Why does supermarket inquiry ignore non-food? asks BHETA

The British Home Enhancement Trade Association has called upon the Competition Commission to recognise the increasing amount of non-food items sold by supermarkets.

Why does supermarket inquiry ignore non-food? asks BHETA

The association says that despite the fact that it represents almost entirely non-food suppliers, increasing numbers of them count the big four grocery retailers as customers. It was therefore surprised and disappointed to read nothing relating to this category in the Competition Commission’s recent provisional report on the groceries market.

“Most of the supermarkets now dedicate some 25% of their sales space to non-food items,” said David French, currently president and soon to be chief executive of BHETA, “so how can the commission have overlooked this product mix in its report given the impact their recommendations could have on suppliers, and indeed other retailers selling similar non-food ranges within the same vicinity?”

BHETA’s criticisms echo those of BHF Group, which has also pointed out the report’s failure to look at supermarkets’ inroads into non-food.

However, BHETA was pleased to see that the behaviour of grocery retailers towards their suppliers was a key area of the CC investigation.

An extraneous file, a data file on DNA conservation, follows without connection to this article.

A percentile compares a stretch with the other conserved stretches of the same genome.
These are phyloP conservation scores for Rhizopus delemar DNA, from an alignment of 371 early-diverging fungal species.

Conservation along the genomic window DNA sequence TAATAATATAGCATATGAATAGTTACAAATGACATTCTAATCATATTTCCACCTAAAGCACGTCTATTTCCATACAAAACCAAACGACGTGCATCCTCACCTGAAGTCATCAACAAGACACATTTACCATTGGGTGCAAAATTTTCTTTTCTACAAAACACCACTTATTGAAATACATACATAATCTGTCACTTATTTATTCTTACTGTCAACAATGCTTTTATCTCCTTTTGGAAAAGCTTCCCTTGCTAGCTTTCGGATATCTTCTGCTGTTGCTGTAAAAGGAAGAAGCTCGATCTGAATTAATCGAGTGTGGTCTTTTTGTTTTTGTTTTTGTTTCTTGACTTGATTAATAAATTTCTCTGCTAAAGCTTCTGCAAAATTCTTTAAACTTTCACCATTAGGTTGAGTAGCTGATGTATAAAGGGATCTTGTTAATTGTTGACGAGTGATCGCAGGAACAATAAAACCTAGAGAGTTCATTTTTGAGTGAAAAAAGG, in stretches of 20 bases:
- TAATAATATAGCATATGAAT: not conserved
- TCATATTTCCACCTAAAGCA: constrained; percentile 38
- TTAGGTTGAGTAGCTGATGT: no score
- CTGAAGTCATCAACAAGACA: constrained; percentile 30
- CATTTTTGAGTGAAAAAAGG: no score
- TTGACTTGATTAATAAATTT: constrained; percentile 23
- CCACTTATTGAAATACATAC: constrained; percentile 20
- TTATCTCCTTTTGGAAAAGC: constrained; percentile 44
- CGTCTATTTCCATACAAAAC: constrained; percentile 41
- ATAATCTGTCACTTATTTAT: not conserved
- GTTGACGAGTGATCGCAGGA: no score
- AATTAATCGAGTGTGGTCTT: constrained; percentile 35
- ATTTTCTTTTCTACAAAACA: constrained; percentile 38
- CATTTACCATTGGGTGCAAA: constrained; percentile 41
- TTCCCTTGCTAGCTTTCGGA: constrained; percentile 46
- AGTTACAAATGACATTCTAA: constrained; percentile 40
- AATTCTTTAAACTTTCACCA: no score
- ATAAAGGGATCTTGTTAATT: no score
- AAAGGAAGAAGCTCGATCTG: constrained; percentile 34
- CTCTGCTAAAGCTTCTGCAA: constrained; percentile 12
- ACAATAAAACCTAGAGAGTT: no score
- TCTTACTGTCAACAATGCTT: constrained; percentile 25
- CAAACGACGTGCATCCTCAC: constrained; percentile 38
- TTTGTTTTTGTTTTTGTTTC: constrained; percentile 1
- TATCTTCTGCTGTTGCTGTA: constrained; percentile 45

“This issue of abuse of power by powerful retailers continues to be an endemic problem for our members and one we have championed with the OFT in recent years with only limited success,” said French.

BHETA felt the report helped to raise awareness of suppliers’ dissatisfaction with the Supermarket Code of Practice, and the ongoing relationships between dominant retailers and their suppliers, and so was to be welcomed.

Full details of BHETA’s response to the Competition Commission’s provisional report into the grocery sector can be found on the CC website, competition-commission.org.uk.

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